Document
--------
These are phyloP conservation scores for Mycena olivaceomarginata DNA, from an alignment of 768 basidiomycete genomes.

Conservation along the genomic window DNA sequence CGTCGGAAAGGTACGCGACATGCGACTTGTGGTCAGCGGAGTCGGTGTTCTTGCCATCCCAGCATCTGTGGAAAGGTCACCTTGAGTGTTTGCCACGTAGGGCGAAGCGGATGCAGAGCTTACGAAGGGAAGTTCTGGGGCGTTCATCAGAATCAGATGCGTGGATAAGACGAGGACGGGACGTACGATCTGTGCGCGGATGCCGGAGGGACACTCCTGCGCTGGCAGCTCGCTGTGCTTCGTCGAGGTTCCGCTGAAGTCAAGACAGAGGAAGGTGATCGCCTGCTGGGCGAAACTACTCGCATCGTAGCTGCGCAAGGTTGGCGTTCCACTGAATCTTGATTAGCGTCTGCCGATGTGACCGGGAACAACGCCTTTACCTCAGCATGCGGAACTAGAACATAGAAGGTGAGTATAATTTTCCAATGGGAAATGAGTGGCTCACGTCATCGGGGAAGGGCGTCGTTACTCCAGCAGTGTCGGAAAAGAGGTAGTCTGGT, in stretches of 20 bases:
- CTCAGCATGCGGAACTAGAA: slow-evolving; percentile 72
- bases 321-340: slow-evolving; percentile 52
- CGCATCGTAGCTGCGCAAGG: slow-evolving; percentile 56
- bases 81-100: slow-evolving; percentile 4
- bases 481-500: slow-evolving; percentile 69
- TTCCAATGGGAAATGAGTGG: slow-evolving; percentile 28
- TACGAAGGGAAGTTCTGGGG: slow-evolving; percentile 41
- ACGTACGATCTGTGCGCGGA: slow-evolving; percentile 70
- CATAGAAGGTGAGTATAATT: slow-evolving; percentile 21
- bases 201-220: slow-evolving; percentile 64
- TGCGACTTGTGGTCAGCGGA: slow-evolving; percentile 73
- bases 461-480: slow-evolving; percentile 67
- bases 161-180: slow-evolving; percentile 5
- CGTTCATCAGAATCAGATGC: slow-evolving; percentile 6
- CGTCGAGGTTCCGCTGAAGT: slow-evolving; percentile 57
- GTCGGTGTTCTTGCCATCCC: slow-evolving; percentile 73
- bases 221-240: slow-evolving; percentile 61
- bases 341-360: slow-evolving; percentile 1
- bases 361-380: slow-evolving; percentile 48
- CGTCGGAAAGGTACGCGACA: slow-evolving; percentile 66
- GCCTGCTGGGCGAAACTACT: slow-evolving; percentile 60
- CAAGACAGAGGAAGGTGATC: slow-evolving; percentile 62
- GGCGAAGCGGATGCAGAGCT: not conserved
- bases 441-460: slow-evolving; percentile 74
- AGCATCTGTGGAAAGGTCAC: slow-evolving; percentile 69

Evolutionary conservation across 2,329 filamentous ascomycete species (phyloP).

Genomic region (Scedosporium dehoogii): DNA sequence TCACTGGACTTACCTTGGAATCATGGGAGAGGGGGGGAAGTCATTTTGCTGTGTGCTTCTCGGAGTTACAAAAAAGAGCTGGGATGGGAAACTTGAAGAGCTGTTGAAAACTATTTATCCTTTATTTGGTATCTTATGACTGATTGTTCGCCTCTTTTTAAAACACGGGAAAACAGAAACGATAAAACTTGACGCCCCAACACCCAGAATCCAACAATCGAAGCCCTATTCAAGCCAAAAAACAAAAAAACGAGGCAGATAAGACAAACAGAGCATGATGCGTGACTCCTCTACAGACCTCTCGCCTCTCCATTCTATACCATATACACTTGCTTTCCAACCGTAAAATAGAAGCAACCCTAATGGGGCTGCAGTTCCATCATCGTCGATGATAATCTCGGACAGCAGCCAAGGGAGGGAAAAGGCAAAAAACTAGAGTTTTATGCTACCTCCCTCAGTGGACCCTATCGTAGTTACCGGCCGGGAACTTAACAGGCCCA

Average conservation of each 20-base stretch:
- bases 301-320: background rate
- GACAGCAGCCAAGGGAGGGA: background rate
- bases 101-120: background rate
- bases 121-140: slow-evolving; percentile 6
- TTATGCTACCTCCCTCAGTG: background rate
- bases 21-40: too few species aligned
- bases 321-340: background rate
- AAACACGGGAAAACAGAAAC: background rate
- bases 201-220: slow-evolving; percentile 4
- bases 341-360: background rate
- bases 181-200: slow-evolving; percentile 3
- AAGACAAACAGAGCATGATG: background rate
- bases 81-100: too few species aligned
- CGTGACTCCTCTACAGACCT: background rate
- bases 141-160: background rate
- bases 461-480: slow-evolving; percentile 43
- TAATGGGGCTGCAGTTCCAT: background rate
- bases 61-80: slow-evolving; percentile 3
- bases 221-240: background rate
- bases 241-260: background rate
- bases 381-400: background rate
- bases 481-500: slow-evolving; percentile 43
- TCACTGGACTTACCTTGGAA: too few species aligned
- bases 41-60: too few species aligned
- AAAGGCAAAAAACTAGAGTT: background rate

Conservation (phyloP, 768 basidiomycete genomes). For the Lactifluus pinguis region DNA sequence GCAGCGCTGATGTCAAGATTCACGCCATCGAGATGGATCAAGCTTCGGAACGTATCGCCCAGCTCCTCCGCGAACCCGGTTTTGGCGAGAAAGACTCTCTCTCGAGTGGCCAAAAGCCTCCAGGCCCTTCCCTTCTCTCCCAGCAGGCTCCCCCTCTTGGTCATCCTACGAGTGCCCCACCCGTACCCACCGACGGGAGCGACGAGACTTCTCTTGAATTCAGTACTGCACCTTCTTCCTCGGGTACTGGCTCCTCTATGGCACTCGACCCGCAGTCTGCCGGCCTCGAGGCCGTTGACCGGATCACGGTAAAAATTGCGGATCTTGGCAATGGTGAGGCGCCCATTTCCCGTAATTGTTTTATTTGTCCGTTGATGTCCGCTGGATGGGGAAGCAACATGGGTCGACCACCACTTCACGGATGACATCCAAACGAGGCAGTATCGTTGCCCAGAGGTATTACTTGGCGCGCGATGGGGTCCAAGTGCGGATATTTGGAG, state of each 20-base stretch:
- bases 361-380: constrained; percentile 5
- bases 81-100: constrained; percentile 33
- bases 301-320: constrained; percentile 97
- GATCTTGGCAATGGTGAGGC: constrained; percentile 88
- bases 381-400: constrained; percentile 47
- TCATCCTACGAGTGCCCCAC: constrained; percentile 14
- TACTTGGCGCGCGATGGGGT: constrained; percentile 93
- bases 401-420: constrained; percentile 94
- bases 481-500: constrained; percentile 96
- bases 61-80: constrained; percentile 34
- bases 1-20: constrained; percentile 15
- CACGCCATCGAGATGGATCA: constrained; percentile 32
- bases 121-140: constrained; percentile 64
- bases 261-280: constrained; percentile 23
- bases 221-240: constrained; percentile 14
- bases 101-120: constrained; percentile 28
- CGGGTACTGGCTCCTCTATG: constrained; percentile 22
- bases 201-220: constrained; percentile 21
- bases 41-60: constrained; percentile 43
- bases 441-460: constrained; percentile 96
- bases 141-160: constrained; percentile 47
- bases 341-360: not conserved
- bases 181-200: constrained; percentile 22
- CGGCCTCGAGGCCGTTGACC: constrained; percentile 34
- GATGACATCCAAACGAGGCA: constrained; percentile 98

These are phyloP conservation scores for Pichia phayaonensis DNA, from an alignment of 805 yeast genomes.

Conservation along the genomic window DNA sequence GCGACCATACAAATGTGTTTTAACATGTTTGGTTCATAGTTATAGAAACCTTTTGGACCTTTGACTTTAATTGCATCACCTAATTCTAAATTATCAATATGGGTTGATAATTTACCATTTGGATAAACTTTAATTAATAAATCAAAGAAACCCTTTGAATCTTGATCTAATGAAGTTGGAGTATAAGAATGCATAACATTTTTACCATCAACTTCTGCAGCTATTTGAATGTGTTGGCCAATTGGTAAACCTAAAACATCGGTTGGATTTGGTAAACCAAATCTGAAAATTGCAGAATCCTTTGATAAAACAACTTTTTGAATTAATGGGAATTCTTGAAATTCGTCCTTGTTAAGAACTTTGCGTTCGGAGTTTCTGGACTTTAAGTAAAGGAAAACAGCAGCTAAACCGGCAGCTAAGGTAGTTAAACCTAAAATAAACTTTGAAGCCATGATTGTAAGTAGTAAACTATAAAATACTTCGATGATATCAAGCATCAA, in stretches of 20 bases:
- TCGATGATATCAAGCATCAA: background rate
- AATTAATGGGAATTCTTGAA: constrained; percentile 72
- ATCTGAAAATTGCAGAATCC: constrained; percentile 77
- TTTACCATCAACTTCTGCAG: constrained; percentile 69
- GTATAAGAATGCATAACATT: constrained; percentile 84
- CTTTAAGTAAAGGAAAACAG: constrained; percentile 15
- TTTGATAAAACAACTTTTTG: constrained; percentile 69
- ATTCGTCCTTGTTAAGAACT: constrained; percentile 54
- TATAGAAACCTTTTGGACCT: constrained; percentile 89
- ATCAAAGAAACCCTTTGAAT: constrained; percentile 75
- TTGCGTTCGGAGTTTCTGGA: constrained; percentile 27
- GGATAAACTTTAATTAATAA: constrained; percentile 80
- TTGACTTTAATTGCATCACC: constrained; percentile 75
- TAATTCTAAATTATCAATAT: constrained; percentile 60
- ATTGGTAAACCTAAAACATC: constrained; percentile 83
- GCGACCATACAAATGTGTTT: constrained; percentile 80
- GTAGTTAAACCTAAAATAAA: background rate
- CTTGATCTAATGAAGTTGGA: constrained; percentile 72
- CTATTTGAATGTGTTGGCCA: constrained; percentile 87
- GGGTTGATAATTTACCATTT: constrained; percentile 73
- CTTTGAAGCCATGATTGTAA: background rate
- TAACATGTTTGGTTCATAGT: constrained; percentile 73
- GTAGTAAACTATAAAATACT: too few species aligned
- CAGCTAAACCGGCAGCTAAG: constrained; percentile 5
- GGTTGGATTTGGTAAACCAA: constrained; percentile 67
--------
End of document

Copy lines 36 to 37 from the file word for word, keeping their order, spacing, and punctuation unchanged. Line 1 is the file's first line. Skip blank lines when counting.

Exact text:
- bases 21-40: too few species aligned
- bases 321-340: background rate